Unlock the life-giving potential in your blood

Plasma is a powerful part of your blood that can be used in 18 life-giving ways. It’s transformative for the thousands of people it helps every day but, because that number is constantly growing, we always need new donors to give enough plasma for everyone who needs it.

Can I donate?

To do the most good, every donation needs to be as safe as possible for the donor and the person receiving it. You should be good to give plasma if:

  • you’re aged 18–75 if it’s your first time (you can be older than 75 if you’ve donated in Australia before)
  • you feel fit and healthy, and don’t have a cold, flu or any other illness
  • you weigh at least 50 kg
  • you’ve got your photo ID, donor card or the donate blood app
  • you’ve had plenty to eat and drink in the 24 hours before your donation
  • you’ve had 750 mL (3 large glasses) of fluids in the 3 hours before your donation
  • you’ve completed the Donor Questionnaire and met any eligibility criteria, and
  • you’ve been assessed by our trained staff at the donor centre (they’ll check you have suitable veins and haemoglobin levels).

There are some cases where we may have to re-schedule. Like, if you take certain medication, you’re pregnant, or you’ve had a tattoo in the past four months.

What happens on the day?

Don’t worry, you’re in safe hands.

But so you know what to expect, here’s a walk-through of what’s involved:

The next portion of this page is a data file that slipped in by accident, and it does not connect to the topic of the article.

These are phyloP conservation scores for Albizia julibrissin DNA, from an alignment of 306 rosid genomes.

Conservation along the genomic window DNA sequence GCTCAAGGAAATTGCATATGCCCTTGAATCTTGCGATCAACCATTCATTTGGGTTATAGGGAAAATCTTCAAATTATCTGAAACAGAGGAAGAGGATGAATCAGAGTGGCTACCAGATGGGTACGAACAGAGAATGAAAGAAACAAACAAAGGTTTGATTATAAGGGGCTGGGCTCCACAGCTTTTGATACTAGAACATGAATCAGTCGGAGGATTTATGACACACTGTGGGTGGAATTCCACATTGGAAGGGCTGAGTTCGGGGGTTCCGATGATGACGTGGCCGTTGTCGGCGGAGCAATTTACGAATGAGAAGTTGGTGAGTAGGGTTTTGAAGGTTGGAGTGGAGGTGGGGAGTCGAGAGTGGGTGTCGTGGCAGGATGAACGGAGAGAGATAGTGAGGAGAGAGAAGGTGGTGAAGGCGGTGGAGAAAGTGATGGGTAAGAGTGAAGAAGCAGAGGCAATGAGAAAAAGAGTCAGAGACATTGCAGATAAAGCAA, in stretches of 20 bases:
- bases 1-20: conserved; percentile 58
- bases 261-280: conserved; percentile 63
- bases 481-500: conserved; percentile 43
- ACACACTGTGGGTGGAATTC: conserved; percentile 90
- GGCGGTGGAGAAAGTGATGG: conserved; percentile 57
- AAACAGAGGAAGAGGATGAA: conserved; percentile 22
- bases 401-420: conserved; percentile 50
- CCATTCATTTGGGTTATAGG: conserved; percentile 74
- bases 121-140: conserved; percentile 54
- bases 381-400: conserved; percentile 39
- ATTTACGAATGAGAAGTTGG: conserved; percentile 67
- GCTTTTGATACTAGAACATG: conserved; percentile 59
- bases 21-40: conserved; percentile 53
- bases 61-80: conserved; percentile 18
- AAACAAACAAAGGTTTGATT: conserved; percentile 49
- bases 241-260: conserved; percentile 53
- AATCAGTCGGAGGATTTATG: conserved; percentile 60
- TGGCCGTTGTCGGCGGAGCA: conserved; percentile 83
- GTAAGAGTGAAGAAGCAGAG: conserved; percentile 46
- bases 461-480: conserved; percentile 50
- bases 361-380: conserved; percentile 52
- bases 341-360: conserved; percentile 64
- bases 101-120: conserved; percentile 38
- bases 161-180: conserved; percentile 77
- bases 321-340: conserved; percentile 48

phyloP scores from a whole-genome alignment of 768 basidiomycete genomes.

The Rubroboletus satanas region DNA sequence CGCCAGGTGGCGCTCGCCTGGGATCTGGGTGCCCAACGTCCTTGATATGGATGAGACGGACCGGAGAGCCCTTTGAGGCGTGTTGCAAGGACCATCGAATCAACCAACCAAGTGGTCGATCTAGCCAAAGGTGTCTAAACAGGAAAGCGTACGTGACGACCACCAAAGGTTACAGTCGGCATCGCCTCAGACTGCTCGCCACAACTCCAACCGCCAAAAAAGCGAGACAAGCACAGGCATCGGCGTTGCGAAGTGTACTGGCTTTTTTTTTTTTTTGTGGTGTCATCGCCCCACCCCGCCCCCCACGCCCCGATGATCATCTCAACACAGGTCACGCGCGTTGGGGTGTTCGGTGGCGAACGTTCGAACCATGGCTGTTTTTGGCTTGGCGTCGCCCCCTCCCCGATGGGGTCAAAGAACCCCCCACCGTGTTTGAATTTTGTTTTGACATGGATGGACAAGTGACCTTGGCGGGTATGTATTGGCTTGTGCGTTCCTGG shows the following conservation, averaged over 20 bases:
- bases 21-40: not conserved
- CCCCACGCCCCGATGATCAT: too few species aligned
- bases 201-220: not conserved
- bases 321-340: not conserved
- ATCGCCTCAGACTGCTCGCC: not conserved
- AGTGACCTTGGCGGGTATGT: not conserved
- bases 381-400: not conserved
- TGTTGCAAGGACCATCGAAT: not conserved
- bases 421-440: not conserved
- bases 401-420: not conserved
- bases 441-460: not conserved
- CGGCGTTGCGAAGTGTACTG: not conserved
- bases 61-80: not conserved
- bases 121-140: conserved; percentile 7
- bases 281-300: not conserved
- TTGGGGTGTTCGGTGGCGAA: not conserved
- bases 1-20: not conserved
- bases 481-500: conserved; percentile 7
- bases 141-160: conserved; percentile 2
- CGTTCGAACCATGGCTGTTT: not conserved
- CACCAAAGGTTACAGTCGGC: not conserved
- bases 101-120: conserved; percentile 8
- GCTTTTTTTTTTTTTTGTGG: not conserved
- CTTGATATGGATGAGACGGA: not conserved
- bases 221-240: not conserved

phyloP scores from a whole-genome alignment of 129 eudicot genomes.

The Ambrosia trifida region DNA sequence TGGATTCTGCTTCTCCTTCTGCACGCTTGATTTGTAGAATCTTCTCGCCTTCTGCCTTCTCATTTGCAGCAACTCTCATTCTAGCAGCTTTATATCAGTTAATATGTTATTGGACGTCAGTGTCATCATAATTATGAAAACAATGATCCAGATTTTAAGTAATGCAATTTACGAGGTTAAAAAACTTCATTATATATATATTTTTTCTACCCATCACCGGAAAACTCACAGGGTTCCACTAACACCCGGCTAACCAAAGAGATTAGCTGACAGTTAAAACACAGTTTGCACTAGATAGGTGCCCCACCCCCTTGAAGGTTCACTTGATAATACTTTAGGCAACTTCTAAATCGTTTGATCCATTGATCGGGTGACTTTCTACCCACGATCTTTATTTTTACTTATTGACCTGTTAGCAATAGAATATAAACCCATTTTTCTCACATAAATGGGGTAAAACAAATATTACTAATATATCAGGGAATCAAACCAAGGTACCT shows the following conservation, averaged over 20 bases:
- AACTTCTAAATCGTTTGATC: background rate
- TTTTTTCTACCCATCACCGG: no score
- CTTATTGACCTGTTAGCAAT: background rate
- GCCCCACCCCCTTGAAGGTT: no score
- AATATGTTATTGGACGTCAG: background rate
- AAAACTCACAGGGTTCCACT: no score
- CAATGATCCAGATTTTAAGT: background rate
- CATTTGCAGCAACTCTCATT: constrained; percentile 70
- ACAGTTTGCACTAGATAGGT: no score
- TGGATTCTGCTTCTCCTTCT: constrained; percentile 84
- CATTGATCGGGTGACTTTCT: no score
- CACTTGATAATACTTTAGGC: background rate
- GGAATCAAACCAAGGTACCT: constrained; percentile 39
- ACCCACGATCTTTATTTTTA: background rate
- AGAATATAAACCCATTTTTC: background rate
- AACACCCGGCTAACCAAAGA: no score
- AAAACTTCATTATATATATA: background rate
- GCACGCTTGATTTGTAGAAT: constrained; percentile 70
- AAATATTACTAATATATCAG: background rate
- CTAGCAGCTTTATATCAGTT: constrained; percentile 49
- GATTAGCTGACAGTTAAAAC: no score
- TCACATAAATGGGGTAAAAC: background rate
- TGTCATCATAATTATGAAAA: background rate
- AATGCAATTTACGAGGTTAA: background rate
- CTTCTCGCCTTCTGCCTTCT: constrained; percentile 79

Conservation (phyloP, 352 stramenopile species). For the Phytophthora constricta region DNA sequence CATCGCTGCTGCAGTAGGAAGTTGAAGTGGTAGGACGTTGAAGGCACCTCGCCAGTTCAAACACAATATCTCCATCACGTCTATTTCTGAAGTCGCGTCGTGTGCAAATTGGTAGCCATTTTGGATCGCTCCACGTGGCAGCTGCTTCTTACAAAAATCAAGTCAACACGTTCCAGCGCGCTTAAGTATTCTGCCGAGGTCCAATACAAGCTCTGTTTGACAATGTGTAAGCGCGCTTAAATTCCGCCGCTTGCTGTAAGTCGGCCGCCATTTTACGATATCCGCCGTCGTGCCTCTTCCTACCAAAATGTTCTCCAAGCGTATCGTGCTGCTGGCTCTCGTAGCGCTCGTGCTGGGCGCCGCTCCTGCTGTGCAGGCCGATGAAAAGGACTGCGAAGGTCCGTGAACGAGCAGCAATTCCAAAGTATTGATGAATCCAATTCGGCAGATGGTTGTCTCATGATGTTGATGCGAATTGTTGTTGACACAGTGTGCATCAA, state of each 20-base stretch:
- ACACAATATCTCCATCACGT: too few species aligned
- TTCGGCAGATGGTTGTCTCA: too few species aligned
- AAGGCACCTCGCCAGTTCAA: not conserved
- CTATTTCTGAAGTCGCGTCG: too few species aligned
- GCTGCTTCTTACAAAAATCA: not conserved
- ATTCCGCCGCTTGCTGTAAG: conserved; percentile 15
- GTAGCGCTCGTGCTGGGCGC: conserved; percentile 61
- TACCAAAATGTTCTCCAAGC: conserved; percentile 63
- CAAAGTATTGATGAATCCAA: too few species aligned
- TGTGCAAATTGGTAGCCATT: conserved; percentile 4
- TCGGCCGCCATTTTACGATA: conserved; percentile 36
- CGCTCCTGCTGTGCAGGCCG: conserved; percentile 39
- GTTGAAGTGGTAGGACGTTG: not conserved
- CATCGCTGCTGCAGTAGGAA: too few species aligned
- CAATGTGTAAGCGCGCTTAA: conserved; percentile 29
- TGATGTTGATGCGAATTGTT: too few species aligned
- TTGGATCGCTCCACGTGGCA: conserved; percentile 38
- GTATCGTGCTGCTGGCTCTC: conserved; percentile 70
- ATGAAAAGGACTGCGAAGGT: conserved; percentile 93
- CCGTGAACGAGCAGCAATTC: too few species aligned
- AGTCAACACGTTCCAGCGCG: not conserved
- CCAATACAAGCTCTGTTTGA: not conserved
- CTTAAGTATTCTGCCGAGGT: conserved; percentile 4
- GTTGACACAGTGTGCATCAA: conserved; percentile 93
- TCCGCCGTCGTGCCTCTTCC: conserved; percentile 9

• When you arrive, you’ll need to complete our Donor Questionnaire. It’s totally confidential and designed to protect you and the person who receives your plasma.
  • We’ll then check your haemoglobin —a protein that carries oxygen around your body and contains iron. We’ll also take your pulse and blood pressure, and if it’s your first time we’ll note your height and weight.
  • Giving plasma is a lot like giving blood, but there are a few extra steps. Our machine draws your blood through a (brand new) needle and tube system. Your blood then goes into a machine which separates out the plasma – pretty incredible, right?
  • Once the machine has collected your plasma, it returns your blood through the same needle, along with some saline (salt solution) to help replace the plasma you’ve given.
  • The donation itself takes about 45 minutes, plus an extra 20 to recover. Sit back in our comfy couch and make the most of our free Wi-Fi, listen to music or get stuck into a good book.
Straight after you donate

You’ll have done something genuinely life-saving and we hope you’ll be feeling great about it. However, it’s really important to relax, refresh and follow our advice.

  • Rest in the chair for five minutes and, when you’re ready, sit up with your legs dangling over the edge.
  • Take a seat in our refreshments area. It’s important to rehydrate and have something to eat, so help yourself to a cool drink and a savoury snack.
  • You’ll need to stay at the donor centre for at least 20 minutes (even if you feel fine). It’s a great time to catch up on some reading, listen to music, or make the most of our free Wi-Fi.
After you’ve left the donor centre

There is a chance that you’ll get a bruise or feel faint after your donation. To help stop this from happening, be sure to follow the advice below.

For the next 2 hours:

  • keep the bandage on your arm, and
  • stay hydrated.

For at least 8 hours:

  • don’t do any heavy lifting
  • drink plenty of water (at least another three large glasses)